An AP story about game adaptations of movies mentions that the developers of the Terminator Salvation game worked "under the same roof" as the film crew, in hopes of making something that doesn't, well, suck.
Noting the checkered history of movies made into games (which is still much, much better than games made into movies) the AP talked to four different studios about why they think this year's crop of movie-games won't repeat 2008's largely unremarkable quality.
Joby Otero of Luxoflux, which is developing "Transformers: Revenge of the Fallen," thinks somehow that studios "get it" more this year than they did last year, which gave us Iron Man, Kung Fu Panda and other check-cashing projects.
"I think Hollywood is communicating with the games industry on a different level now. There's a recognition that a game's quality can impact the overall franchise. I think part of the reason is that more of the key creative decision makers grew up as gamers themselves. There's an understanding of how wrong these things can go."
Jason Enos of Electronic Arts, which is handling G.I. Joe: The Rise of Cobra (can we please be done with the "Rise of" subtitles?) sees his game as an extension to the movie, not its adjunct.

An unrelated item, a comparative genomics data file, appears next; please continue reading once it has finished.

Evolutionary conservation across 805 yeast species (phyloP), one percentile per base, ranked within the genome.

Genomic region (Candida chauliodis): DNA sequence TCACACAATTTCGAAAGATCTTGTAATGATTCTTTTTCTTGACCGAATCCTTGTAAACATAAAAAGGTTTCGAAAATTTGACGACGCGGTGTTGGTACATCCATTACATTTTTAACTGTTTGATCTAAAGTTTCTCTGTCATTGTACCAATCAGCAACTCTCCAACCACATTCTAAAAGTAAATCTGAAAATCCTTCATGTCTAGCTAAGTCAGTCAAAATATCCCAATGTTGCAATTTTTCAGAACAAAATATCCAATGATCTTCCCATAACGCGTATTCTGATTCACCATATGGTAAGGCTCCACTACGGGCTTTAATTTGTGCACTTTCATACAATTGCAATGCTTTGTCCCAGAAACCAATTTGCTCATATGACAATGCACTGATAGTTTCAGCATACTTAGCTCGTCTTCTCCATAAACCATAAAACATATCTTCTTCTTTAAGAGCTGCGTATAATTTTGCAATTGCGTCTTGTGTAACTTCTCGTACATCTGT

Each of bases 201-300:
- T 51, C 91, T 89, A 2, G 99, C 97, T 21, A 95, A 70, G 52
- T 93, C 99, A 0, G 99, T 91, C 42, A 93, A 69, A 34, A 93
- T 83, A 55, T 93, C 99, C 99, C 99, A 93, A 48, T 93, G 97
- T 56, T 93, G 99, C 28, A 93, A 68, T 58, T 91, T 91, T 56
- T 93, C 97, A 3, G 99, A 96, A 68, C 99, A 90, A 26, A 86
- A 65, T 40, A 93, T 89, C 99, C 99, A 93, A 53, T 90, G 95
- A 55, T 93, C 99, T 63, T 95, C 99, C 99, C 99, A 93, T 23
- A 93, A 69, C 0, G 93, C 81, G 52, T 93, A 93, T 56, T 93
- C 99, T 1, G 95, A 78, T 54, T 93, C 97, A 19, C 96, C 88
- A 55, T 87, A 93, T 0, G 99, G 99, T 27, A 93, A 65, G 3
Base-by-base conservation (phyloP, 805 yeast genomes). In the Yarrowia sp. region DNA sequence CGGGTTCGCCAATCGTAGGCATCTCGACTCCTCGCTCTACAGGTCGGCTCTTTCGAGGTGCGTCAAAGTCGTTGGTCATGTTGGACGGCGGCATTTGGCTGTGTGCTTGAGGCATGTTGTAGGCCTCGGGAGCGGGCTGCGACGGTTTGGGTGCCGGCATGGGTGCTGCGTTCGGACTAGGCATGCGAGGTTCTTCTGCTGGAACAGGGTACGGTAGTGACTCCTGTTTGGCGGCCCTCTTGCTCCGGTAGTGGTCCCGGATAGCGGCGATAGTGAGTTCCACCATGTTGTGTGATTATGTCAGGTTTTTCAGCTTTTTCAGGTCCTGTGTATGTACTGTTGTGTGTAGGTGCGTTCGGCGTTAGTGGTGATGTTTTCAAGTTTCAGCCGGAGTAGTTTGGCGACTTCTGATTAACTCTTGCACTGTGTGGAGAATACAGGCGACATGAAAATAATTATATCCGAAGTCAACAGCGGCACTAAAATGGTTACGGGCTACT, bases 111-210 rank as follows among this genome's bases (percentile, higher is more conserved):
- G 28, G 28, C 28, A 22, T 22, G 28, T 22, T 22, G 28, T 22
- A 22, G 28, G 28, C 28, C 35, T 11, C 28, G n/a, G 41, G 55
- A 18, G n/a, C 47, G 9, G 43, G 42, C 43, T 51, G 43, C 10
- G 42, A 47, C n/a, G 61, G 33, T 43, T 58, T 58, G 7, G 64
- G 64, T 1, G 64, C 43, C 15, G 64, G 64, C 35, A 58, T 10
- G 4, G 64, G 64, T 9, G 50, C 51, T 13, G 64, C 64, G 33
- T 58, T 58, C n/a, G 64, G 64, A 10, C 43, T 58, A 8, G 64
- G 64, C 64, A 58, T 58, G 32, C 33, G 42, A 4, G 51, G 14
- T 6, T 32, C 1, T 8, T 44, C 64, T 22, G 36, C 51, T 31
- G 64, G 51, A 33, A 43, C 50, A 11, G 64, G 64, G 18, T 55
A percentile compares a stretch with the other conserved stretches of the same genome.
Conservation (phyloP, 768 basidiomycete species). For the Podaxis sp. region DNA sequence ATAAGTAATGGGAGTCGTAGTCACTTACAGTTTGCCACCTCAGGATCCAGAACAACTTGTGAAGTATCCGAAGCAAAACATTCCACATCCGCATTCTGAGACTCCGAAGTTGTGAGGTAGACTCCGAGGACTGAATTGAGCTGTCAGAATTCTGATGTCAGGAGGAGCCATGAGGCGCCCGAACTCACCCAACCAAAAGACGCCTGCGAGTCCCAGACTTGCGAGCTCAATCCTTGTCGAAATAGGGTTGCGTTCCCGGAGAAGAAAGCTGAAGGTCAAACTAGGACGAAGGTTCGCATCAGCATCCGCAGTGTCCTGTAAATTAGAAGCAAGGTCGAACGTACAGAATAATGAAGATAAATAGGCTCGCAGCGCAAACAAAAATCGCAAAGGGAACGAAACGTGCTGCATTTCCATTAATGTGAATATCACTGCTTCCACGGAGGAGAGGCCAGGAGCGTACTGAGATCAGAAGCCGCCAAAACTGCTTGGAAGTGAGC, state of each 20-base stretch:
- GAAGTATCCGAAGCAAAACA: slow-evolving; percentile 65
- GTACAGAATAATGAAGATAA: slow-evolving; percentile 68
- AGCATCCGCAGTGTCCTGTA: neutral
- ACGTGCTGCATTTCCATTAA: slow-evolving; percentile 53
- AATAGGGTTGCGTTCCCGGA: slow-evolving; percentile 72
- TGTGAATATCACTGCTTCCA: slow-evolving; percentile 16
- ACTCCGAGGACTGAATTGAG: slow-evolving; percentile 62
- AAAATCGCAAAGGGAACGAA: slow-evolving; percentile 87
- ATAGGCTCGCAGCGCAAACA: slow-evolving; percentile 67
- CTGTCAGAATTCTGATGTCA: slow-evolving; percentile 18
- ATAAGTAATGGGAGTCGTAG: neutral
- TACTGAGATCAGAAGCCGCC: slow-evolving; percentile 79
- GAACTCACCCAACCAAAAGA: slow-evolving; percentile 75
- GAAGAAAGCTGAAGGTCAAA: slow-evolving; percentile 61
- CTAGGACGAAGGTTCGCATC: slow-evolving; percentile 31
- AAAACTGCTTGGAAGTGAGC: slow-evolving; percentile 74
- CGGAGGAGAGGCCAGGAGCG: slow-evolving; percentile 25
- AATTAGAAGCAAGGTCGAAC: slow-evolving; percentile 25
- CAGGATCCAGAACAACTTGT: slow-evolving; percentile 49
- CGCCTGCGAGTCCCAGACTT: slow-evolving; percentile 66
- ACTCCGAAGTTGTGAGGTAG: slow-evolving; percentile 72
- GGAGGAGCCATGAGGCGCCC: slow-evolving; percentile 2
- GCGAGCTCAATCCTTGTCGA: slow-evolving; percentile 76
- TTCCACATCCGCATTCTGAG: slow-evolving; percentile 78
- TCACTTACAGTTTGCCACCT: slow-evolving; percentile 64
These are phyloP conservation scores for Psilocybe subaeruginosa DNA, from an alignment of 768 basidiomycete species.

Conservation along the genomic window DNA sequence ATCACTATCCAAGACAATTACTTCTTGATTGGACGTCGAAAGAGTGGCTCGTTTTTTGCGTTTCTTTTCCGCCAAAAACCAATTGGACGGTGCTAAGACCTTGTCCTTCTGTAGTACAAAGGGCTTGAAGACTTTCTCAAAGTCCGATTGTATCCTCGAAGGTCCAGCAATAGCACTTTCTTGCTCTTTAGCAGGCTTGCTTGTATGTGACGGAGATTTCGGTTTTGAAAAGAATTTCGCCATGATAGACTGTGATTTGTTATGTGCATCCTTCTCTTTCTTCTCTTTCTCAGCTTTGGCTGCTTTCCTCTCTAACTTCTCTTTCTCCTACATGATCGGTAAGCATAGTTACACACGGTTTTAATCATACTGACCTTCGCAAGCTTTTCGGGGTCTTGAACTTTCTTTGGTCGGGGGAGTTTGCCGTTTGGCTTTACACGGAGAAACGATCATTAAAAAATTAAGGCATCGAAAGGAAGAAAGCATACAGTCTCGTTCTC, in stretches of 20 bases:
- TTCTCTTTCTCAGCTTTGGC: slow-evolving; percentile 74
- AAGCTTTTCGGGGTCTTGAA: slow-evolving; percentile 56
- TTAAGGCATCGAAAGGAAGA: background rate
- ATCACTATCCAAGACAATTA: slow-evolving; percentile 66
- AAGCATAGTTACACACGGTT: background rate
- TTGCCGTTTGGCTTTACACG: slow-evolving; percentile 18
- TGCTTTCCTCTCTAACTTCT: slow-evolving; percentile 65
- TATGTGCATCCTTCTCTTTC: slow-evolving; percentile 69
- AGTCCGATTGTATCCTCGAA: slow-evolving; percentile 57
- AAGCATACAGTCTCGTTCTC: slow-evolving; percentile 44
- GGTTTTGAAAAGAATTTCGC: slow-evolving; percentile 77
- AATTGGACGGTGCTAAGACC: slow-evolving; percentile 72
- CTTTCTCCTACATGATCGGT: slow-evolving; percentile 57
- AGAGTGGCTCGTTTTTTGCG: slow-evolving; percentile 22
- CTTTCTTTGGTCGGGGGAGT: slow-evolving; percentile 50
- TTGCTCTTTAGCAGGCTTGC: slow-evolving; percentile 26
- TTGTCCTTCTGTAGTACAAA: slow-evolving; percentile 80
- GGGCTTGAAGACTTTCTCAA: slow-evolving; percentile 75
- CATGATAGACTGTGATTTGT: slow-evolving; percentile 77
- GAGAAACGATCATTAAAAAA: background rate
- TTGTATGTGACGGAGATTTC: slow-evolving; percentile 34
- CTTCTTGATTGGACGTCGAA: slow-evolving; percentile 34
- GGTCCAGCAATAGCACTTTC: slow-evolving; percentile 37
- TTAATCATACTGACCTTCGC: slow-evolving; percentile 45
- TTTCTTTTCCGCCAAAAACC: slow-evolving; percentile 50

We pick up where the movie ends. We tell a genuine story that's exclusive to the game but ties in key plot points in the film. That also allows us to leverage the larger 'G.I. Joe' universe - characters, vehicles, things you're not going to see in the film but you'll get in the game.
Call me cynical, but no one is asking or answering the essential question of why these games should be done in the first place. What is their point, what is their value proposition to me as a gamer? Sure, films and games may not be mutually exclusive formats; what makes them mutually inclusive?
Don't bother coming up with a creative answer, because we already know it: Money. Pure color-by-numbers money-making strategy.
Summer Movie Video Games Seek to Terminate Stigma [AP hosted by Google]